Lessons Learned From Third Tour Bidding

Now that I am safely panelled and ready to start getting travel orders and so on, I feel like I can talk about third-tour bidding without calling down some sort of jinx and getting my awesome job taken away by the gods or the fates or the Needs of the Service. This was my first stab at mid-level bidding, and here’s what I learned:

Bid Early – This is something everyone tells you, and it’s SO true. Bids opened at the beginning of August and closed mid-October, so it sounds like you have ten weeks to play with. You do not. The more competitive jobs I bid on had a short list of candidates put together after only two weeks, and all of them had their top choices picked, interviewed, and laid out in rank order by the week before bids closed. No matter what kind of work-related or personal craziness you have going on in your life at the time, as soon as bids open you had better be making your list and sending out resumes or you will be left in the cold.

In-Cone Experience Is VITAL – For this round of bidding I was an econ-coned officer looking for an econ job, but with more consular experience than anything else. That’s just how the luck of the draw and the Needs of the Service set up my first two tours. Were any of my interviewers even slightly interested in all the exciting and worthwhile things I’ve done in consular? Not even a teeny tiny bit. I got my new job entirely on the strength of my one year of econ experience in Conakry, and that’s it. For hiring purposes the last two and a half years may as well not have happened. I have a friend who was not assigned any in-cone experience in his first two tours and he had a terrible time bidding for his third tour. He ended up sacrificing all other considerations to get an in-cone job, ANY in-cone job, because if he didn’t get one now he’d be even less competitive next time, and then what?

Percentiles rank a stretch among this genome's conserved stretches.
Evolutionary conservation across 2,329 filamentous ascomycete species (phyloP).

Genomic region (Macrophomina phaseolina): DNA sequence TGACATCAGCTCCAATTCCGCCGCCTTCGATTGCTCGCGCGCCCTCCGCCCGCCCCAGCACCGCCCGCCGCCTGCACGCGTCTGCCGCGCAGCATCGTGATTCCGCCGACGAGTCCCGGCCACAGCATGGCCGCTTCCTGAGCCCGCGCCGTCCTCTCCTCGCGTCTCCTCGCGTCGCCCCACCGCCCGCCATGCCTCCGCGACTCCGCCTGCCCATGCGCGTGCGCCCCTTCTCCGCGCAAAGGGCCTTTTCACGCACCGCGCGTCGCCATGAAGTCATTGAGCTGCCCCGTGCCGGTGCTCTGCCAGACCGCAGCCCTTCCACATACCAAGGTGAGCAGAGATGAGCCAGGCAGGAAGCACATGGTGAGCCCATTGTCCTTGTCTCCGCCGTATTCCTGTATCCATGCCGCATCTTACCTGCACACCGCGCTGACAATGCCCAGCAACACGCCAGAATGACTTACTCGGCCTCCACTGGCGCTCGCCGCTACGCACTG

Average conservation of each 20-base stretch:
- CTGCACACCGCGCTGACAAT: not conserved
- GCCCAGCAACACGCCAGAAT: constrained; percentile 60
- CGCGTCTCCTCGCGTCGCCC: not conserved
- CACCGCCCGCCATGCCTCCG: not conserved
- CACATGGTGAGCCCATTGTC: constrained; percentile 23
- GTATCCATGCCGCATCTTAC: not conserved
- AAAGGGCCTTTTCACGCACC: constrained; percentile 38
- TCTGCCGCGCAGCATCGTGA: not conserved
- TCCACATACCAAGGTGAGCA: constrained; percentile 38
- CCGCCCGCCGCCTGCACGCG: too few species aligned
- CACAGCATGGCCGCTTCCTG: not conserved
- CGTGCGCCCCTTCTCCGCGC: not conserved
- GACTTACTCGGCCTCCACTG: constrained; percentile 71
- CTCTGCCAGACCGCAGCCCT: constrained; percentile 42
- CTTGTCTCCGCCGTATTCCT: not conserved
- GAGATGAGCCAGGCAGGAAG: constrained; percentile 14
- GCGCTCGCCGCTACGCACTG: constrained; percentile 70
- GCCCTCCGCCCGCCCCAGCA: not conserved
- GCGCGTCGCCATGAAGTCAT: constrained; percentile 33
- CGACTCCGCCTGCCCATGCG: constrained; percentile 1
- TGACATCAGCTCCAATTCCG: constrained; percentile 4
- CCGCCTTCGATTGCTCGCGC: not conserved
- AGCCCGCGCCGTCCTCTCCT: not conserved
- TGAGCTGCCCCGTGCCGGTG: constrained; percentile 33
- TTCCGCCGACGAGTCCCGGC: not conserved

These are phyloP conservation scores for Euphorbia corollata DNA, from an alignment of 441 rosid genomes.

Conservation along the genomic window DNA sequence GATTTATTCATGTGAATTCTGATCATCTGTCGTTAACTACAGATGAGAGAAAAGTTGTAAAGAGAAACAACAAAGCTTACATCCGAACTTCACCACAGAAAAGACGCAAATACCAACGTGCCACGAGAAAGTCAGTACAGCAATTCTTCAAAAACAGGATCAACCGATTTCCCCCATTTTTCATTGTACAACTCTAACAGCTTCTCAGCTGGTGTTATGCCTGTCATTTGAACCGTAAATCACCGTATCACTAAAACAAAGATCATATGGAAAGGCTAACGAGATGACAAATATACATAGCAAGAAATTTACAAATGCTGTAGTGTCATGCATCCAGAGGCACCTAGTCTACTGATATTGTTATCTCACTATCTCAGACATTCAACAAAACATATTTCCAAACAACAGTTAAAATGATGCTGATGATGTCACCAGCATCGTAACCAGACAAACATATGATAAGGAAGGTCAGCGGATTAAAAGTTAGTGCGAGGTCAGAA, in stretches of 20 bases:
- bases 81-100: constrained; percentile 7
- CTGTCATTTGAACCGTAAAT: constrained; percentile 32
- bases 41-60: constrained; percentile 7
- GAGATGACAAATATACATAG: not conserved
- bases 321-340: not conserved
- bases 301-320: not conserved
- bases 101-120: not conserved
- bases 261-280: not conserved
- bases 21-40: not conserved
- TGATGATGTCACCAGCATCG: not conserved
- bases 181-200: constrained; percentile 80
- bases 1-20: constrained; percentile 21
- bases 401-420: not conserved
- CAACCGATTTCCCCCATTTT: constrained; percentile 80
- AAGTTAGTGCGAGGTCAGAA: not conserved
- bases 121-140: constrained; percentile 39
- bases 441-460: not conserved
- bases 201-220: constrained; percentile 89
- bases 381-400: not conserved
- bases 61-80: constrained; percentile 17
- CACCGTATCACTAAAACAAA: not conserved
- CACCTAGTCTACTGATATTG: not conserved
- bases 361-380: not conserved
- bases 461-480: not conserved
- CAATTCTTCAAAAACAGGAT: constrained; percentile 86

Be Realistic – Most of the mentor-types I talked to, when asked about bidding, said some variation of “just bid on jobs you think are interesting and everything will work out.” So I did. What I learned is that many of the jobs I thought were interesting were also interesting to other bidders – dozens and dozens of other bidders. Not just the plush European posts either; jobs in places most people would never consider as vacation destinations were also mobbed with applicants. As a third-tour bidder you are either a freshly-promoted 03 or still an 04, and you’re competing against others like you, but also against people who have one or multiple 03 tours under their belt already. Those people have way more experience than you and are going to be more competitive candidates for highly-sought jobs. So temper that advice above and bid on jobs that interest you, but make sure at least some of them are also jobs you realistically think you can get. If all of your top choices have tons of bidders and posts haven’t shown much special interest in you, it may be time to lower your expectations and look at the list with fresh eyes. You may one day get to Paris, but probably not on your third tour.